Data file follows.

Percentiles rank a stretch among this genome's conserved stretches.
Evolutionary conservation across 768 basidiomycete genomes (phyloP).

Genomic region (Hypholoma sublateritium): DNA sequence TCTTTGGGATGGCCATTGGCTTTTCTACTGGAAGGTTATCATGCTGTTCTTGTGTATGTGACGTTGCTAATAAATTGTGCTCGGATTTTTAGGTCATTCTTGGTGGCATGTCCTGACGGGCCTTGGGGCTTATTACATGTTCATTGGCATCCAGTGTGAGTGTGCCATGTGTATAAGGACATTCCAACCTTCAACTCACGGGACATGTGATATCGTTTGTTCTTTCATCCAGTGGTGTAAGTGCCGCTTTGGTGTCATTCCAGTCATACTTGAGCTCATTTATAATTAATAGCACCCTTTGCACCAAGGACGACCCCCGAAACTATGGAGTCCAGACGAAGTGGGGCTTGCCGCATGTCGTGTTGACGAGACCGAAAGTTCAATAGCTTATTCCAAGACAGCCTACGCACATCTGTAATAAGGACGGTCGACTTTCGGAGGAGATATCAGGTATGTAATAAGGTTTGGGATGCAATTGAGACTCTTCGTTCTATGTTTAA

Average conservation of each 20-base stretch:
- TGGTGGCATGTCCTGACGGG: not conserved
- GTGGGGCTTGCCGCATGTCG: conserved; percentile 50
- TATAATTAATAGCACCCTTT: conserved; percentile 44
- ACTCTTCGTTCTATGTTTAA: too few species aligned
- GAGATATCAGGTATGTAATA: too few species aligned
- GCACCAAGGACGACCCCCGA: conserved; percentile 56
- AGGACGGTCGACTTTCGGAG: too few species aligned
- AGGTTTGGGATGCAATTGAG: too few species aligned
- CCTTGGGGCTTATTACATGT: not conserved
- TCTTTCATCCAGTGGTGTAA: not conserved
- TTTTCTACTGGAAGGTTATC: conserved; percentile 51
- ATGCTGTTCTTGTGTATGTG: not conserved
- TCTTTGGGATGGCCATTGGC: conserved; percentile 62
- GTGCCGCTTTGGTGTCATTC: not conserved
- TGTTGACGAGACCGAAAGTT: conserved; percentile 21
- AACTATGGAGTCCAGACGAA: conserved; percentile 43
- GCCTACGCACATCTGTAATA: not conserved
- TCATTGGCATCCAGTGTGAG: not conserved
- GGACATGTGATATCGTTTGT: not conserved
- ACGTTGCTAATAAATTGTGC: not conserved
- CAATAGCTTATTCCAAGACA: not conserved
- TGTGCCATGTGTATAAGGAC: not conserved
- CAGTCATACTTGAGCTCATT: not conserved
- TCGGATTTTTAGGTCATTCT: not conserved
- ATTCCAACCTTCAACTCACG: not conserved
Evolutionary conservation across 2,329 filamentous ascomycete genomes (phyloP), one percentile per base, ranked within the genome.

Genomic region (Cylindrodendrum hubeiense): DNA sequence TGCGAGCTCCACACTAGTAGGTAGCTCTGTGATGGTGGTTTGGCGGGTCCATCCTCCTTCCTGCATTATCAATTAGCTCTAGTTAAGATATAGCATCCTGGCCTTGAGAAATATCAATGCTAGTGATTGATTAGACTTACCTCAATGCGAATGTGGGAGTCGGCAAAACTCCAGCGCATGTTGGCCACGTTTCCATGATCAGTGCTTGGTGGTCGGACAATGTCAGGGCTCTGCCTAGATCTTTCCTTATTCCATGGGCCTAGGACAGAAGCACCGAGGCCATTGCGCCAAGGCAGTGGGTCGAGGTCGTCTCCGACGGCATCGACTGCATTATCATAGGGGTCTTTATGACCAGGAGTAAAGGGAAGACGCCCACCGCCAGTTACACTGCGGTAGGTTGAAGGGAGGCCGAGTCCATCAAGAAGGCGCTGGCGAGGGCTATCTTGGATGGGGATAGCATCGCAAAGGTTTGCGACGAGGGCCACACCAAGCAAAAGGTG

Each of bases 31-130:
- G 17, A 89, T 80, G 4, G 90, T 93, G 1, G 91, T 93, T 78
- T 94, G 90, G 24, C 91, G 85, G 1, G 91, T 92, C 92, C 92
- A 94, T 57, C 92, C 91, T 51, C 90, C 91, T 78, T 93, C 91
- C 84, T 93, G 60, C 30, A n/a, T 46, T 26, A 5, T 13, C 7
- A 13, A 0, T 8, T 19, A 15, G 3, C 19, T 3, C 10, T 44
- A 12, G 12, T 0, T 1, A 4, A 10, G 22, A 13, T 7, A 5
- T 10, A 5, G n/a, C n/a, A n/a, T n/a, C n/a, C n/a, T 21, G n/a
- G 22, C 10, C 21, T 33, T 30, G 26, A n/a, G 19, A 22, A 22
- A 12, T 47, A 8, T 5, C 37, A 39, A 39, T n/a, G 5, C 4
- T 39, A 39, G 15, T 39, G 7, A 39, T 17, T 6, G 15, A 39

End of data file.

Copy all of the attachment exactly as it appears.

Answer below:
Percentiles rank a stretch among this genome's conserved stretches.
Evolutionary conservation across 768 basidiomycete genomes (phyloP).

Genomic region (Hypholoma sublateritium): DNA sequence TCTTTGGGATGGCCATTGGCTTTTCTACTGGAAGGTTATCATGCTGTTCTTGTGTATGTGACGTTGCTAATAAATTGTGCTCGGATTTTTAGGTCATTCTTGGTGGCATGTCCTGACGGGCCTTGGGGCTTATTACATGTTCATTGGCATCCAGTGTGAGTGTGCCATGTGTATAAGGACATTCCAACCTTCAACTCACGGGACATGTGATATCGTTTGTTCTTTCATCCAGTGGTGTAAGTGCCGCTTTGGTGTCATTCCAGTCATACTTGAGCTCATTTATAATTAATAGCACCCTTTGCACCAAGGACGACCCCCGAAACTATGGAGTCCAGACGAAGTGGGGCTTGCCGCATGTCGTGTTGACGAGACCGAAAGTTCAATAGCTTATTCCAAGACAGCCTACGCACATCTGTAATAAGGACGGTCGACTTTCGGAGGAGATATCAGGTATGTAATAAGGTTTGGGATGCAATTGAGACTCTTCGTTCTATGTTTAA

Average conservation of each 20-base stretch:
- TGGTGGCATGTCCTGACGGG: not conserved
- GTGGGGCTTGCCGCATGTCG: conserved; percentile 50
- TATAATTAATAGCACCCTTT: conserved; percentile 44
- ACTCTTCGTTCTATGTTTAA: too few species aligned
- GAGATATCAGGTATGTAATA: too few species aligned
- GCACCAAGGACGACCCCCGA: conserved; percentile 56
- AGGACGGTCGACTTTCGGAG: too few species aligned
- AGGTTTGGGATGCAATTGAG: too few species aligned
- CCTTGGGGCTTATTACATGT: not conserved
- TCTTTCATCCAGTGGTGTAA: not conserved
- TTTTCTACTGGAAGGTTATC: conserved; percentile 51
- ATGCTGTTCTTGTGTATGTG: not conserved
- TCTTTGGGATGGCCATTGGC: conserved; percentile 62
- GTGCCGCTTTGGTGTCATTC: not conserved
- TGTTGACGAGACCGAAAGTT: conserved; percentile 21
- AACTATGGAGTCCAGACGAA: conserved; percentile 43
- GCCTACGCACATCTGTAATA: not conserved
- TCATTGGCATCCAGTGTGAG: not conserved
- GGACATGTGATATCGTTTGT: not conserved
- ACGTTGCTAATAAATTGTGC: not conserved
- CAATAGCTTATTCCAAGACA: not conserved
- TGTGCCATGTGTATAAGGAC: not conserved
- CAGTCATACTTGAGCTCATT: not conserved
- TCGGATTTTTAGGTCATTCT: not conserved
- ATTCCAACCTTCAACTCACG: not conserved
Evolutionary conservation across 2,329 filamentous ascomycete genomes (phyloP), one percentile per base, ranked within the genome.

Genomic region (Cylindrodendrum hubeiense): DNA sequence TGCGAGCTCCACACTAGTAGGTAGCTCTGTGATGGTGGTTTGGCGGGTCCATCCTCCTTCCTGCATTATCAATTAGCTCTAGTTAAGATATAGCATCCTGGCCTTGAGAAATATCAATGCTAGTGATTGATTAGACTTACCTCAATGCGAATGTGGGAGTCGGCAAAACTCCAGCGCATGTTGGCCACGTTTCCATGATCAGTGCTTGGTGGTCGGACAATGTCAGGGCTCTGCCTAGATCTTTCCTTATTCCATGGGCCTAGGACAGAAGCACCGAGGCCATTGCGCCAAGGCAGTGGGTCGAGGTCGTCTCCGACGGCATCGACTGCATTATCATAGGGGTCTTTATGACCAGGAGTAAAGGGAAGACGCCCACCGCCAGTTACACTGCGGTAGGTTGAAGGGAGGCCGAGTCCATCAAGAAGGCGCTGGCGAGGGCTATCTTGGATGGGGATAGCATCGCAAAGGTTTGCGACGAGGGCCACACCAAGCAAAAGGTG

Each of bases 31-130:
- G 17, A 89, T 80, G 4, G 90, T 93, G 1, G 91, T 93, T 78
- T 94, G 90, G 24, C 91, G 85, G 1, G 91, T 92, C 92, C 92
- A 94, T 57, C 92, C 91, T 51, C 90, C 91, T 78, T 93, C 91
- C 84, T 93, G 60, C 30, A n/a, T 46, T 26, A 5, T 13, C 7
- A 13, A 0, T 8, T 19, A 15, G 3, C 19, T 3, C 10, T 44
- A 12, G 12, T 0, T 1, A 4, A 10, G 22, A 13, T 7, A 5
- T 10, A 5, G n/a, C n/a, A n/a, T n/a, C n/a, C n/a, T 21, G n/a
- G 22, C 10, C 21, T 33, T 30, G 26, A n/a, G 19, A 22, A 22
- A 12, T 47, A 8, T 5, C 37, A 39, A 39, T n/a, G 5, C 4
- T 39, A 39, G 15, T 39, G 7, A 39, T 17, T 6, G 15, A 39